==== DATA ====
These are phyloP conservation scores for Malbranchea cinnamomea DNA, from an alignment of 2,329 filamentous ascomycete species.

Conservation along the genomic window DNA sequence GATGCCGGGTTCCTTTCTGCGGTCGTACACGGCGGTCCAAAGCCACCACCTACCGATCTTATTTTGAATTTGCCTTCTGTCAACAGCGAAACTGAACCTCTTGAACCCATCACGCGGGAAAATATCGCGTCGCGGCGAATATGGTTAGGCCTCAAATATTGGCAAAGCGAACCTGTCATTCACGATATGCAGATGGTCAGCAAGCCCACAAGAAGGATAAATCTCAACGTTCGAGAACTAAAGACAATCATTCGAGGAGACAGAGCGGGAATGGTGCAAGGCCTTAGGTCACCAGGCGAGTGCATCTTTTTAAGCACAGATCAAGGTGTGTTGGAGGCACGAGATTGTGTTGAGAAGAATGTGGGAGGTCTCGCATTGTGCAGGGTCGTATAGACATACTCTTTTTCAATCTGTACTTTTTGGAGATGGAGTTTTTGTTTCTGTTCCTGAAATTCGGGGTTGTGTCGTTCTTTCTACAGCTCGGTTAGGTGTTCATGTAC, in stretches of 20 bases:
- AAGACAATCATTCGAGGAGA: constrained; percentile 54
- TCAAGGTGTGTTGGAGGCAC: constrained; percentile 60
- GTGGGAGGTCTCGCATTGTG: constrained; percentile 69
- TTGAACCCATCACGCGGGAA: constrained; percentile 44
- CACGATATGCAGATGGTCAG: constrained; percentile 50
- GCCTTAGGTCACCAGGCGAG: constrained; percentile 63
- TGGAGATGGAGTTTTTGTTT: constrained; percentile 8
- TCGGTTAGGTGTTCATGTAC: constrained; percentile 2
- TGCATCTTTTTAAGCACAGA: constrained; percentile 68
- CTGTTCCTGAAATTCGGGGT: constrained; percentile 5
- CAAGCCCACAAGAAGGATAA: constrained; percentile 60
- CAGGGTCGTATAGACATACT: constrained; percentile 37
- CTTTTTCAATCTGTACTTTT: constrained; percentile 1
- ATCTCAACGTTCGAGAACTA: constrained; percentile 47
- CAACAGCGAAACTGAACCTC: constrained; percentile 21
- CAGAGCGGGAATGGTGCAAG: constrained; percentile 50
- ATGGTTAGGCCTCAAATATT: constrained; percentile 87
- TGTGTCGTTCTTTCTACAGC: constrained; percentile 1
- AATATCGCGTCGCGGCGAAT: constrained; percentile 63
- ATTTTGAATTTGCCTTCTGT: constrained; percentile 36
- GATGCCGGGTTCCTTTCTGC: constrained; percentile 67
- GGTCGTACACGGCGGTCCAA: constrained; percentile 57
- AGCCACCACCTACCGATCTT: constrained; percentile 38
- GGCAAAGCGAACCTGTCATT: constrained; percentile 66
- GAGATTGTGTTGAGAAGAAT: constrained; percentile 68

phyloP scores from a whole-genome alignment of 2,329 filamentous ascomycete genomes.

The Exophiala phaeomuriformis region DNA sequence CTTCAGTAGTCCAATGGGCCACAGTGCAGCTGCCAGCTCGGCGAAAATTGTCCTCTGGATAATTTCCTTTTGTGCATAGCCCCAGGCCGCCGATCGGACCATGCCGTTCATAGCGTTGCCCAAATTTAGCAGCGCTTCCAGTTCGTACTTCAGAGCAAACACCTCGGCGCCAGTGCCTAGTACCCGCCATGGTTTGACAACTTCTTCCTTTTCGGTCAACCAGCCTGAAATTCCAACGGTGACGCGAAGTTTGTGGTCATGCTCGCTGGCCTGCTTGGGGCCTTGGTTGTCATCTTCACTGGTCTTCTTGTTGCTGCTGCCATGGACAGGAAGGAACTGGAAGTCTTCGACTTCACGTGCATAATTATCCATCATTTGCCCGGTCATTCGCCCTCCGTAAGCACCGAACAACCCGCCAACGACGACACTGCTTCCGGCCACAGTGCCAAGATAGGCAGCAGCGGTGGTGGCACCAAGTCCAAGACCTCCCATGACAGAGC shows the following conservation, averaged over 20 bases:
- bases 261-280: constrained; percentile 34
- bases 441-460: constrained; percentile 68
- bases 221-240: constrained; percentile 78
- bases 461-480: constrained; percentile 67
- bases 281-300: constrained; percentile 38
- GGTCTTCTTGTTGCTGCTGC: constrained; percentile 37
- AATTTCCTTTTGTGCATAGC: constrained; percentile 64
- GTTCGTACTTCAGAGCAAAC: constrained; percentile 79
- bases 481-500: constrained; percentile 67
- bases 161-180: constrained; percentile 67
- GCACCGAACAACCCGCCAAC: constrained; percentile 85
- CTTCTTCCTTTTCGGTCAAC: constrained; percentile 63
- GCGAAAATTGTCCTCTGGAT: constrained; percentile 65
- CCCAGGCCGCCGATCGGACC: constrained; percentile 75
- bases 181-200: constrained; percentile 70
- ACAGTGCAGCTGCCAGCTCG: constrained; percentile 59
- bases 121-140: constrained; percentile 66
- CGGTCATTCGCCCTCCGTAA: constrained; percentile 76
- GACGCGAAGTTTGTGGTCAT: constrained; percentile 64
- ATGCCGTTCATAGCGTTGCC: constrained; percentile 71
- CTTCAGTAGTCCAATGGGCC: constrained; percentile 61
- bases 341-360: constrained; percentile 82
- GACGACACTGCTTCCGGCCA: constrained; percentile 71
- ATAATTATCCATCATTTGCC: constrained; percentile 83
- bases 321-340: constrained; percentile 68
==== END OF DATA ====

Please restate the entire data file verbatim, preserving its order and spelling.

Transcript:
These are phyloP conservation scores for Malbranchea cinnamomea DNA, from an alignment of 2,329 filamentous ascomycete species.

Conservation along the genomic window DNA sequence GATGCCGGGTTCCTTTCTGCGGTCGTACACGGCGGTCCAAAGCCACCACCTACCGATCTTATTTTGAATTTGCCTTCTGTCAACAGCGAAACTGAACCTCTTGAACCCATCACGCGGGAAAATATCGCGTCGCGGCGAATATGGTTAGGCCTCAAATATTGGCAAAGCGAACCTGTCATTCACGATATGCAGATGGTCAGCAAGCCCACAAGAAGGATAAATCTCAACGTTCGAGAACTAAAGACAATCATTCGAGGAGACAGAGCGGGAATGGTGCAAGGCCTTAGGTCACCAGGCGAGTGCATCTTTTTAAGCACAGATCAAGGTGTGTTGGAGGCACGAGATTGTGTTGAGAAGAATGTGGGAGGTCTCGCATTGTGCAGGGTCGTATAGACATACTCTTTTTCAATCTGTACTTTTTGGAGATGGAGTTTTTGTTTCTGTTCCTGAAATTCGGGGTTGTGTCGTTCTTTCTACAGCTCGGTTAGGTGTTCATGTAC, in stretches of 20 bases:
- AAGACAATCATTCGAGGAGA: constrained; percentile 54
- TCAAGGTGTGTTGGAGGCAC: constrained; percentile 60
- GTGGGAGGTCTCGCATTGTG: constrained; percentile 69
- TTGAACCCATCACGCGGGAA: constrained; percentile 44
- CACGATATGCAGATGGTCAG: constrained; percentile 50
- GCCTTAGGTCACCAGGCGAG: constrained; percentile 63
- TGGAGATGGAGTTTTTGTTT: constrained; percentile 8
- TCGGTTAGGTGTTCATGTAC: constrained; percentile 2
- TGCATCTTTTTAAGCACAGA: constrained; percentile 68
- CTGTTCCTGAAATTCGGGGT: constrained; percentile 5
- CAAGCCCACAAGAAGGATAA: constrained; percentile 60
- CAGGGTCGTATAGACATACT: constrained; percentile 37
- CTTTTTCAATCTGTACTTTT: constrained; percentile 1
- ATCTCAACGTTCGAGAACTA: constrained; percentile 47
- CAACAGCGAAACTGAACCTC: constrained; percentile 21
- CAGAGCGGGAATGGTGCAAG: constrained; percentile 50
- ATGGTTAGGCCTCAAATATT: constrained; percentile 87
- TGTGTCGTTCTTTCTACAGC: constrained; percentile 1
- AATATCGCGTCGCGGCGAAT: constrained; percentile 63
- ATTTTGAATTTGCCTTCTGT: constrained; percentile 36
- GATGCCGGGTTCCTTTCTGC: constrained; percentile 67
- GGTCGTACACGGCGGTCCAA: constrained; percentile 57
- AGCCACCACCTACCGATCTT: constrained; percentile 38
- GGCAAAGCGAACCTGTCATT: constrained; percentile 66
- GAGATTGTGTTGAGAAGAAT: constrained; percentile 68

phyloP scores from a whole-genome alignment of 2,329 filamentous ascomycete genomes.

The Exophiala phaeomuriformis region DNA sequence CTTCAGTAGTCCAATGGGCCACAGTGCAGCTGCCAGCTCGGCGAAAATTGTCCTCTGGATAATTTCCTTTTGTGCATAGCCCCAGGCCGCCGATCGGACCATGCCGTTCATAGCGTTGCCCAAATTTAGCAGCGCTTCCAGTTCGTACTTCAGAGCAAACACCTCGGCGCCAGTGCCTAGTACCCGCCATGGTTTGACAACTTCTTCCTTTTCGGTCAACCAGCCTGAAATTCCAACGGTGACGCGAAGTTTGTGGTCATGCTCGCTGGCCTGCTTGGGGCCTTGGTTGTCATCTTCACTGGTCTTCTTGTTGCTGCTGCCATGGACAGGAAGGAACTGGAAGTCTTCGACTTCACGTGCATAATTATCCATCATTTGCCCGGTCATTCGCCCTCCGTAAGCACCGAACAACCCGCCAACGACGACACTGCTTCCGGCCACAGTGCCAAGATAGGCAGCAGCGGTGGTGGCACCAAGTCCAAGACCTCCCATGACAGAGC shows the following conservation, averaged over 20 bases:
- bases 261-280: constrained; percentile 34
- bases 441-460: constrained; percentile 68
- bases 221-240: constrained; percentile 78
- bases 461-480: constrained; percentile 67
- bases 281-300: constrained; percentile 38
- GGTCTTCTTGTTGCTGCTGC: constrained; percentile 37
- AATTTCCTTTTGTGCATAGC: constrained; percentile 64
- GTTCGTACTTCAGAGCAAAC: constrained; percentile 79
- bases 481-500: constrained; percentile 67
- bases 161-180: constrained; percentile 67
- GCACCGAACAACCCGCCAAC: constrained; percentile 85
- CTTCTTCCTTTTCGGTCAAC: constrained; percentile 63
- GCGAAAATTGTCCTCTGGAT: constrained; percentile 65
- CCCAGGCCGCCGATCGGACC: constrained; percentile 75
- bases 181-200: constrained; percentile 70
- ACAGTGCAGCTGCCAGCTCG: constrained; percentile 59
- bases 121-140: constrained; percentile 66
- CGGTCATTCGCCCTCCGTAA: constrained; percentile 76
- GACGCGAAGTTTGTGGTCAT: constrained; percentile 64
- ATGCCGTTCATAGCGTTGCC: constrained; percentile 71
- CTTCAGTAGTCCAATGGGCC: constrained; percentile 61
- bases 341-360: constrained; percentile 82
- GACGACACTGCTTCCGGCCA: constrained; percentile 71
- ATAATTATCCATCATTTGCC: constrained; percentile 83
- bases 321-340: constrained; percentile 68